A few weeks ago I issued a warning about Assembly Bill 258, a bill passed by the 2011 Legislature that directs state gaming regulators to adopt rules and regulations and issue licenses to Nevada casinos if and when Congress approves Internet gambling. That's a terrible idea and I hope Congress holds the line against online poker.
Recent federal indictments against three online poker sites - PokerStars, Full Tilt Poker and Absolute Poker - didn't stop our state lawmakers from approving AB258 even though the indictments accused the Web sites of concocting "an elaborate criminal fraud scheme ... to assure the continued flow of billions in illegal gambling profits."
Fellow political columnist Jon Ralston said the companies "believed that for a relatively small investment ... (they) could undermine the system of gaming control in Nevada and circumvent a federal ban on Internet gambling." That sounds like fraud to me.
And what was that "relatively small investment" that Ralston wrote about? Well, we got a hint about that last week when the Las Vegas Sun revealed that the Poker Players Alliance, which has spent at least $3.7 million trying to convince Congress to legalize Internet gambling, held a fund-raiser for Congresswoman Shelley Berkley, D-Las Vegas, in Washington, D.C. just two days before Rep. Joe Barton, R-Texas, introduced a bill that would authorize the U.S. bank transactions necessary to permit online poker.
Ms. Berkley told Karen Demerjian of the Las Vegas Sun that the Washington fund-raiser was scheduled long before Barton told her about his online poker bill. According to Ms. Demerjian, the PPA seems to be favoring Berkley over newly minted Sen. Dean Heller, R-Carson City, in next year's race for the Senate seat vacated by the disgraced John Ensign.
"We don't comment on our political giving," said Alliance Executive Director William Pappas, who attended a June breakfast that Senate Majority Leader Harry Reid, D-Nev., hosted for Ms. Berkley where donations ranged from $1,000 to $2,500 per head. Well, that may be how business is done in Washington, but that doesn't make it right.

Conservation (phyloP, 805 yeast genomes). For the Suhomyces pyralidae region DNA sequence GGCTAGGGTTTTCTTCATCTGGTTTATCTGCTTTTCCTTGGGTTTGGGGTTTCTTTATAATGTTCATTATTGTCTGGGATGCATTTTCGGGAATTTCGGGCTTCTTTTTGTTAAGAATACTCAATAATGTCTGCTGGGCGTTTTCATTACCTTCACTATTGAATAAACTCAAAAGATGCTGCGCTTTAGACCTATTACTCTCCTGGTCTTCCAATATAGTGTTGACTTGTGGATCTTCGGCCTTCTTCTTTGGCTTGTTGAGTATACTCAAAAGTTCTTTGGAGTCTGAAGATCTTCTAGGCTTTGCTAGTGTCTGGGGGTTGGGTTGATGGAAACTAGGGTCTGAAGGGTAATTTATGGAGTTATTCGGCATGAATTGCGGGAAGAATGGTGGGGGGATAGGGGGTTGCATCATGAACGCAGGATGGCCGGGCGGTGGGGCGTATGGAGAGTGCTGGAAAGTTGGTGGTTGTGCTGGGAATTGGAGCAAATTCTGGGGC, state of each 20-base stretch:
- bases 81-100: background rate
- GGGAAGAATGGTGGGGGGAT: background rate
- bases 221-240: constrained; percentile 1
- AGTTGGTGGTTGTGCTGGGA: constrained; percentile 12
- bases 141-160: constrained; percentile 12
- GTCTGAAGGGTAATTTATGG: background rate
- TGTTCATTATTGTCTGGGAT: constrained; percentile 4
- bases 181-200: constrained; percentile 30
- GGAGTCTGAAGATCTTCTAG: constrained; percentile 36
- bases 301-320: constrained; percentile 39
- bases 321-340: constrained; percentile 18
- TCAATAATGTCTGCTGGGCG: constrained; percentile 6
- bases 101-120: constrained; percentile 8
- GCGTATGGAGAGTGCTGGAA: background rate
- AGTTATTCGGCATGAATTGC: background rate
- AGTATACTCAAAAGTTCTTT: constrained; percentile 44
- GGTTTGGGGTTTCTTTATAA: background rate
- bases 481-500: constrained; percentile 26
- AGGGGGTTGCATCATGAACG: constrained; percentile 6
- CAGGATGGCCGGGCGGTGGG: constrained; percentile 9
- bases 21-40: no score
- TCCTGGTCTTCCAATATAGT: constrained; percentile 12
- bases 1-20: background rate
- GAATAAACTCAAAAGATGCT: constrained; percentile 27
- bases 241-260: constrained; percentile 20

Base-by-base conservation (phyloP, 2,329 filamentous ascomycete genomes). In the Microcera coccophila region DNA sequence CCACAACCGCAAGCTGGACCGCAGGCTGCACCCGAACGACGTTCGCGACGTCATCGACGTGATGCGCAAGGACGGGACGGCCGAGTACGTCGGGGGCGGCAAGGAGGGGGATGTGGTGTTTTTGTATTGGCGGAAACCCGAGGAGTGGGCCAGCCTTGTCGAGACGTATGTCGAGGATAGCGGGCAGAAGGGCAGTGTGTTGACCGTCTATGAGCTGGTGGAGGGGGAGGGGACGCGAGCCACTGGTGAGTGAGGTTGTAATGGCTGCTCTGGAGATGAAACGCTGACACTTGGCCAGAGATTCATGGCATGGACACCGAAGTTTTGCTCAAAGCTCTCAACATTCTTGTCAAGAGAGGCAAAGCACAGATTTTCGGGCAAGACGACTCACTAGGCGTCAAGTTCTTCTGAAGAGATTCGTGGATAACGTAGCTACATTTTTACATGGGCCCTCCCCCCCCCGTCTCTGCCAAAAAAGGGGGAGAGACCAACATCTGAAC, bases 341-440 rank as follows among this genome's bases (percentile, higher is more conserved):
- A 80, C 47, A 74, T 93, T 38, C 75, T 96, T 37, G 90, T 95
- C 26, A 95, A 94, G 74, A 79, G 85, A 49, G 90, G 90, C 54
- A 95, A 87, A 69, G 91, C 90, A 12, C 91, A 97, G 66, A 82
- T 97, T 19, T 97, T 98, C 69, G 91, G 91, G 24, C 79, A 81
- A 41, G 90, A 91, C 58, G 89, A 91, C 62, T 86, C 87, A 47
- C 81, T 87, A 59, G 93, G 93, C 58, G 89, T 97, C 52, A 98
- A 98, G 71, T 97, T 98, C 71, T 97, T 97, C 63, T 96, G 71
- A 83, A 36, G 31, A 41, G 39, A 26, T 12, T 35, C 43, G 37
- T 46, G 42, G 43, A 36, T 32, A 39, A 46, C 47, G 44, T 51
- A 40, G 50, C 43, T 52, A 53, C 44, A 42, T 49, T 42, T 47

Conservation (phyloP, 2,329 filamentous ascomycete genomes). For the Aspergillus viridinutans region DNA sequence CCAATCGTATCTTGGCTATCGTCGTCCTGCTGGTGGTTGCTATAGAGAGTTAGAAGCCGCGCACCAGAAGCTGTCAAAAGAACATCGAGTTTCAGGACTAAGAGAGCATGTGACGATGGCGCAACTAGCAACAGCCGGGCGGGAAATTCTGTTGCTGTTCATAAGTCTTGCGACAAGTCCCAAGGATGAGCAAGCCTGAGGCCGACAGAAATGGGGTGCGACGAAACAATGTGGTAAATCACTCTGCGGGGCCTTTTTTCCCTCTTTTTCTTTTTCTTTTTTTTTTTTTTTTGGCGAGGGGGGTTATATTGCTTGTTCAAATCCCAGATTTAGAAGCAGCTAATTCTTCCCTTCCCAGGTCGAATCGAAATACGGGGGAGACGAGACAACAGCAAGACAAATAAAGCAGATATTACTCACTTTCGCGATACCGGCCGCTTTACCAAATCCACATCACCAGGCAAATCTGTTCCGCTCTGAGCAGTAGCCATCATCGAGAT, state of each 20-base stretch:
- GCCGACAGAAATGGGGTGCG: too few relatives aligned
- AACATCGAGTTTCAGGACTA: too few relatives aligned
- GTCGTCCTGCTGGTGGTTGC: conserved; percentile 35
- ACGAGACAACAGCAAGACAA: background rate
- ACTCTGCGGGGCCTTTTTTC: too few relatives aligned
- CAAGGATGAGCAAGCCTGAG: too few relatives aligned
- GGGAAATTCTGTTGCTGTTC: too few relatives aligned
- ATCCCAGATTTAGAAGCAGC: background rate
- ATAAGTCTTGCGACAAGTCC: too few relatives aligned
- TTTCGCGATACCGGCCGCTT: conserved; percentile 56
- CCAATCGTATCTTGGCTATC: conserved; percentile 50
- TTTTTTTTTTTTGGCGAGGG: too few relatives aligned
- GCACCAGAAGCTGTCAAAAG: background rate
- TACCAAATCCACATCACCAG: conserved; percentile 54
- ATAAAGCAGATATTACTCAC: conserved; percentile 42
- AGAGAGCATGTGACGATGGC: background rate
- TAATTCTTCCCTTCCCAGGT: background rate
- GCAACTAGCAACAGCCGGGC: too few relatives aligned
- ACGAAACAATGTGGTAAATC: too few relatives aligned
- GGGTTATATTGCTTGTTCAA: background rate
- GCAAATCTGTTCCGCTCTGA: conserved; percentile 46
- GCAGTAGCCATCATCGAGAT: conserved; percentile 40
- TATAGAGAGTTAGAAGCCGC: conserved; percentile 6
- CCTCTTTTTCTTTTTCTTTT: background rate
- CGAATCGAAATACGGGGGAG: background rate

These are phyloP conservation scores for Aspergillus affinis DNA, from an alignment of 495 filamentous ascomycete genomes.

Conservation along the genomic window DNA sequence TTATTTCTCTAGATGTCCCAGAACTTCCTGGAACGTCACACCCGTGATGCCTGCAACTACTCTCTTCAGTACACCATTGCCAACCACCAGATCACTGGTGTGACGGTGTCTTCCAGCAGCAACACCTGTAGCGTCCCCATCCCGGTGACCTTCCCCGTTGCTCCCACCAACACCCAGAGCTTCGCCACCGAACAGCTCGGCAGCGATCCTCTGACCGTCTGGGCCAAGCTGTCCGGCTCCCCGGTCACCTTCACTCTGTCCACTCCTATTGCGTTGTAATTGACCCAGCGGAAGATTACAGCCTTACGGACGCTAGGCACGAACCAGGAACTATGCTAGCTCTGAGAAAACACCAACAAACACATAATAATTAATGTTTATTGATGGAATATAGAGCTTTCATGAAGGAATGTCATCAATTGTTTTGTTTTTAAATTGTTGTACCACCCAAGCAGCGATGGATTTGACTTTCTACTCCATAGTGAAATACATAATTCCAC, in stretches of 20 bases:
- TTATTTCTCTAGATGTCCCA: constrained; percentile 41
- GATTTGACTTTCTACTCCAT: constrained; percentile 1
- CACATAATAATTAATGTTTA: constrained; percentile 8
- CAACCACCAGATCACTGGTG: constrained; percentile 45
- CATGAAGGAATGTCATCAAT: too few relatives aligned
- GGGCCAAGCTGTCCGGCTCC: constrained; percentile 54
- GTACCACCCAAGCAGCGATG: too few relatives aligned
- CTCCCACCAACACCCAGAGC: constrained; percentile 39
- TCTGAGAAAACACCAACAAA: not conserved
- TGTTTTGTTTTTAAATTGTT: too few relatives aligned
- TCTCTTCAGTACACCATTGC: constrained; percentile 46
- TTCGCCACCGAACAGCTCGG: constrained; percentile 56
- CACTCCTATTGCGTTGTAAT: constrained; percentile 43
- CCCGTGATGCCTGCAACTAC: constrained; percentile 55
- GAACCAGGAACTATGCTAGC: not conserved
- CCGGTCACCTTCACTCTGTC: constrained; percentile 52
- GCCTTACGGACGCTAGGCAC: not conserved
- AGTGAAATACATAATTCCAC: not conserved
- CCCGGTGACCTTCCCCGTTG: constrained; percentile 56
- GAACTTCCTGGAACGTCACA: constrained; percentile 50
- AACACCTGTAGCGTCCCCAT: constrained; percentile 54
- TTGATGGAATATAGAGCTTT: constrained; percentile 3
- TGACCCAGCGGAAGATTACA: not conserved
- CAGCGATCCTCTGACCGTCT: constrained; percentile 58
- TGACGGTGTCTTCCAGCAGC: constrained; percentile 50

Earlier, before the 2011 Nevada Legislature convened, PokerStars paid for free international trips for three Las Vegas Democrats: Senate Majority Leader Steven Horsford, who attended an Internet gambling conference in the Bahamas, and Assemblymen Kelvin Atkinson and William Horne, who went to London "to see company products." What does that mean?
So it appears that the Alliance and the indicted companies are putting pressure on congressional Democrats to approve legislation that would permit Internet gambling, including online poker. On the other side of the aisle, Sen. Heller's press secretary has confirmed that the senator "continues to work with a number of groups, including the PPA, to find a workable solution to address Internet gaming in a way that benefits Nevada."
But I think our elected representatives should reject legislation that would undermine Nevada's strict and highly respected gaming control system by prohibiting the Gaming Commission from denying licenses to online poker companies. No thanks!
• Guy W. Farmer, of Carson City, is a former state gaming control official.